Close to G20: CCP’s neck is squeezed by international forces


Thousands of people have turned out again for a peaceful gathering in Hong Kong streets and held a noisy rally outside police headquarters yesterday to put pressure on the upcoming G20 summit in Japan.

“China will not allow the G20 nations to discuss the Hong Kong issue at its summit this week,” assistant foreign minister Zhang Jun said on Monday.

Britain’s foreign ministry said on Wednesday it would continue to defend its position over Hong Kong after Beijing accused the UK of interfering in China’s internal affairs, according to Reuters.

Chinese Foreign Ministry spokesman Geng Shuang slammed U.K.’s interference, saying, “After July fist of 1997, Hong Kong is purely China’s internal affairs; no country or entity has the right to interfere.”

U.K. Foreign Secretary Jeremy Hunt made these remarks at the Parliament, “Actually we have a legal, internationally-binding legal agreement, signed with China in 1984 by Margaret Thatcher and Deng Xiaoping. And we will stand by that agreement. We expect China to do the same.”

Targeting China’s malign behavior, the U.S. Justice Department yesterday started its sanctions against three Chinese banks: Bank of Communications, China Merchants Bank and Shanghai Pudong Development Bank.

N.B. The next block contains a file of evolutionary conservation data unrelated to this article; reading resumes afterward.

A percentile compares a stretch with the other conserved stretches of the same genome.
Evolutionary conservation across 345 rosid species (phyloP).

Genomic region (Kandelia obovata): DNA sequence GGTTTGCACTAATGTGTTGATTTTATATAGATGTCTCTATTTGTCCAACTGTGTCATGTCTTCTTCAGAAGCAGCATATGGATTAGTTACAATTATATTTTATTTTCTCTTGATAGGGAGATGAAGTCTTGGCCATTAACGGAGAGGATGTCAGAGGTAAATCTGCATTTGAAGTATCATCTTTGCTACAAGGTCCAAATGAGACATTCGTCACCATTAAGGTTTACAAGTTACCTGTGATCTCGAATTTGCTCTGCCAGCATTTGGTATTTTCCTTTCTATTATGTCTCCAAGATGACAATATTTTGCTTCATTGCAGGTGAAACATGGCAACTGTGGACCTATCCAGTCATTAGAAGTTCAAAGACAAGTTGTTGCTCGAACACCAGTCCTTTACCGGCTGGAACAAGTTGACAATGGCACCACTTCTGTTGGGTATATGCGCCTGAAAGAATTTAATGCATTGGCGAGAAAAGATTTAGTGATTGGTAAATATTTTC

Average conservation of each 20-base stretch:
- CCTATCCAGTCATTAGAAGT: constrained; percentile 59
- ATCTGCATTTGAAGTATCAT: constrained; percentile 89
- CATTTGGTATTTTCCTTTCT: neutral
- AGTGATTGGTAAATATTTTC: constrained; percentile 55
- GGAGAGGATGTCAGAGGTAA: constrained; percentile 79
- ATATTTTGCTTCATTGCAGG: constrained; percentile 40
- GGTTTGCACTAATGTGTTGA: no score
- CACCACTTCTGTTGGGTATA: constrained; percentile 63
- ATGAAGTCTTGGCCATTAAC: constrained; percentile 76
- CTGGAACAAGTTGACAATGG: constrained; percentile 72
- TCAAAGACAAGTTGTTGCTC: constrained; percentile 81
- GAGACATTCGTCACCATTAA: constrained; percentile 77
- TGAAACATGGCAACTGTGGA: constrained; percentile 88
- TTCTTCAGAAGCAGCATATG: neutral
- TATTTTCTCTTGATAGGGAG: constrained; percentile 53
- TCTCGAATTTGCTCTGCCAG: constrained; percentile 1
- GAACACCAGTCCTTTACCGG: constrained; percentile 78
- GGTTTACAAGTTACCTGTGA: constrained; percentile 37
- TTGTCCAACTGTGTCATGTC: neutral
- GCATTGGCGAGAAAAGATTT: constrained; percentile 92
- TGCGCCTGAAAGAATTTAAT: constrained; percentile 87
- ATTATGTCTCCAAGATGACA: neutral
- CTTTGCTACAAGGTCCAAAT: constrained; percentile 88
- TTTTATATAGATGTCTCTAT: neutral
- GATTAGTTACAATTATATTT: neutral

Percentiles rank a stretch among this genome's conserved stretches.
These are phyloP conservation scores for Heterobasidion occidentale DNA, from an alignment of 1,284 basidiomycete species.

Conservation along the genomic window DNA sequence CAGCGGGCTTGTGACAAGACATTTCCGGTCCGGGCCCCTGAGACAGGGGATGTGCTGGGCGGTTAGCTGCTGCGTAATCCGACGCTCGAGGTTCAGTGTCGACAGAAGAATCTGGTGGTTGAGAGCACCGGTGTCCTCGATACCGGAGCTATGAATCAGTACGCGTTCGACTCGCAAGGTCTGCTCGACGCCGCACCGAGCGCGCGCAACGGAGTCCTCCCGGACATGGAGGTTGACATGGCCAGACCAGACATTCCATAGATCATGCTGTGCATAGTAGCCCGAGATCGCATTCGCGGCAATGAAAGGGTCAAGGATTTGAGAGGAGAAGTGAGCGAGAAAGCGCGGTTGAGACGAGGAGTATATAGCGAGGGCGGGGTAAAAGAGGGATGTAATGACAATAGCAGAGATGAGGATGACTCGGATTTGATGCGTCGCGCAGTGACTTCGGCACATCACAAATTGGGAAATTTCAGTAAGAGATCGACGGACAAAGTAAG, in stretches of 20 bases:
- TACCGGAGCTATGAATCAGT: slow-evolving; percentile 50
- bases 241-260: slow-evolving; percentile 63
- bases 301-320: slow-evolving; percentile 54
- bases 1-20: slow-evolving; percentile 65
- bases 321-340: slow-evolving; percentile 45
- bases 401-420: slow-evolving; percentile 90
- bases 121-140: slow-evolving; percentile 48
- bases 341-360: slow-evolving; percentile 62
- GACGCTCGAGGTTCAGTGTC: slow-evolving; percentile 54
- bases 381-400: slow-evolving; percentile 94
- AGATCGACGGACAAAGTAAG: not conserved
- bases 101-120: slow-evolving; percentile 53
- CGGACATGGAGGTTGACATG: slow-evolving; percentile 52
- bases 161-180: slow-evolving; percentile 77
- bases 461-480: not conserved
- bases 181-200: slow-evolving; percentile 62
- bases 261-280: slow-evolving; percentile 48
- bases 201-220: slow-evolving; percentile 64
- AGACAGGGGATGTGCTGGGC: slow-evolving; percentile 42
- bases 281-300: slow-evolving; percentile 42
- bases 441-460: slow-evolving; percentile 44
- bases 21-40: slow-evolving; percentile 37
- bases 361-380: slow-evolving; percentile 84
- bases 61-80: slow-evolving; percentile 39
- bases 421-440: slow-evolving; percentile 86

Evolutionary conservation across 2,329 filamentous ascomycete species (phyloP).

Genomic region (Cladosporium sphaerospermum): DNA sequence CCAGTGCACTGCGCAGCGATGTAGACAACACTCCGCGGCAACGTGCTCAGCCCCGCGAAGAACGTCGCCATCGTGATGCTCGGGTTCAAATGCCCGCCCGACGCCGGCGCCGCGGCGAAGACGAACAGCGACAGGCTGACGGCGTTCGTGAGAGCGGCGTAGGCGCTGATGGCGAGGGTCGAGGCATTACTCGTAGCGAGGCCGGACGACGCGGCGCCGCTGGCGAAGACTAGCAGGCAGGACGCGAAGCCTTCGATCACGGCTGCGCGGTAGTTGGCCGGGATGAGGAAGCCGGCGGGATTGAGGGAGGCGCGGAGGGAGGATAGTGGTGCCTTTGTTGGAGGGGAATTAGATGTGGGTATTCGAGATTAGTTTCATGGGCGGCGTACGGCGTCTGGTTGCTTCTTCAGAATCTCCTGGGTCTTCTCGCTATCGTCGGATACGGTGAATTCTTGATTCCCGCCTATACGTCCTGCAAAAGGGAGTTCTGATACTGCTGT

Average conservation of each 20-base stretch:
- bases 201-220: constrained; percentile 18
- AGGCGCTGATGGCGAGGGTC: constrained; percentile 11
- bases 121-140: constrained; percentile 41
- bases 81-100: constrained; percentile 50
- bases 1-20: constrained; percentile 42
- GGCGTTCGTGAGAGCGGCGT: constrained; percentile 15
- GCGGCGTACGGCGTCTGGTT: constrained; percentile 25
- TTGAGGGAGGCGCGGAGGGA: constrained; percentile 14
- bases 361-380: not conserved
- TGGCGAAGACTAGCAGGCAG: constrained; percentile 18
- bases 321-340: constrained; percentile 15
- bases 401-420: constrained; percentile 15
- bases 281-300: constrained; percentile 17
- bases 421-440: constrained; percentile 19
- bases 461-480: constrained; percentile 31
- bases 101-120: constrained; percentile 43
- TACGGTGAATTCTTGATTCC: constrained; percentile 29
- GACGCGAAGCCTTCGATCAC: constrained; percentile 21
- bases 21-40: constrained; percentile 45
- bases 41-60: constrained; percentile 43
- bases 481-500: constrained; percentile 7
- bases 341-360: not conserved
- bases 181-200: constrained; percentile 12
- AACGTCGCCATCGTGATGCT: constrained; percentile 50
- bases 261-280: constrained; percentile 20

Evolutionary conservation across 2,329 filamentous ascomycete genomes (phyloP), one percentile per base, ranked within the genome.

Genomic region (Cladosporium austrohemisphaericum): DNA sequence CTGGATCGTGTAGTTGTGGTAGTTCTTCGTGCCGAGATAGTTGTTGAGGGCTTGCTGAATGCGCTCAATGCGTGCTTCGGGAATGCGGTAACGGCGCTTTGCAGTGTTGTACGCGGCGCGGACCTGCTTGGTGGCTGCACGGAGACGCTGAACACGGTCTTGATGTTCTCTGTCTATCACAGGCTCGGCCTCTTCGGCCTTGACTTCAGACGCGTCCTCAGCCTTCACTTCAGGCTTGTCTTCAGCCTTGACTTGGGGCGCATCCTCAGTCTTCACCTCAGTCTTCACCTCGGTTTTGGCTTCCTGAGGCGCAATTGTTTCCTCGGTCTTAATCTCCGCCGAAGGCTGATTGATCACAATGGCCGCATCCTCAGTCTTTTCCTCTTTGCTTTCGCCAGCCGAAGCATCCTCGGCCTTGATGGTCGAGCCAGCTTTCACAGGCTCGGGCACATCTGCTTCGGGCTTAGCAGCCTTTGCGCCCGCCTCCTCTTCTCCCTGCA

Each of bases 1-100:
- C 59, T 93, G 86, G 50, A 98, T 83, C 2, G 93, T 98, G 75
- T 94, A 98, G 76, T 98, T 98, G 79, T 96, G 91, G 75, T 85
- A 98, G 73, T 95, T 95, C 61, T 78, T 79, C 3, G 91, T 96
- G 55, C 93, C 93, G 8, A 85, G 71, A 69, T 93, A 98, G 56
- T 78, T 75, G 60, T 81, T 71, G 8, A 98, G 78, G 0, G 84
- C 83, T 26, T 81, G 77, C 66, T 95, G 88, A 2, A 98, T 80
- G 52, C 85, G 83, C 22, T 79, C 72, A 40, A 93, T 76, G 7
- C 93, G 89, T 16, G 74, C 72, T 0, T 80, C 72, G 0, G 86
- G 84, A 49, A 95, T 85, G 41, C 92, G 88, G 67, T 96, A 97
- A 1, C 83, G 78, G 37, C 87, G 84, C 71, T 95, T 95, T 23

The U.S. judge has found these three large Chinese banks in contempt for refusing to comply with subpoenas in a probe into North Korean sanctions violations, according to Washington Post.

Describing the ongoing skirmishes as “the dominant economic theme,” HSBC Chief Executive Officer John Flint said yesterday the relationship between the world’s two biggest nations is forging a new geopolitical front.

“When we get past trade, I think it’s clear there is a broader desire to see China contained in some way,” Flint said at the Bloomberg Emerging & Frontier Forum in London.

While the U.S. is sanctioning Iran and North Korea at the same time, Beijing ridiculously played host to a Taliban delegation as part of efforts to “fight terrorism” in Afghanistan and its Central Television even took on Secretary of State Michael Pompeo of “making trouble” in diplomacy.

Pompeo made an unexpected visit to Kabul on Tuesday before traveling on to New Delhi, India.

“Regarding terrorism, we’ve made real progress and are nearly ready to conclude a draft text outlining the Taliban’s commitments to join fellow Afghans in ensuring Afghan soil never again becomes a safe haven for terrorists,” Pompeo said to the press.

During his visit in India, and earlier in the Middle East, Pompeo has gained widespread support to jointly fight regional terrorism, the main target being Iran and the Communist Regime in Beijing.

As part of his accomplishments, India has shifted its oil imports away from Tehran to comply with US sanctions.

Pompeo made these remarks when meeting with the press in India: “Our mission is clear – achieve reconciliation. We’ve been there (in Afghanistan) 18 years. We have diligently worked to build up civil society, support civil institutions, support Afghan national security forces.”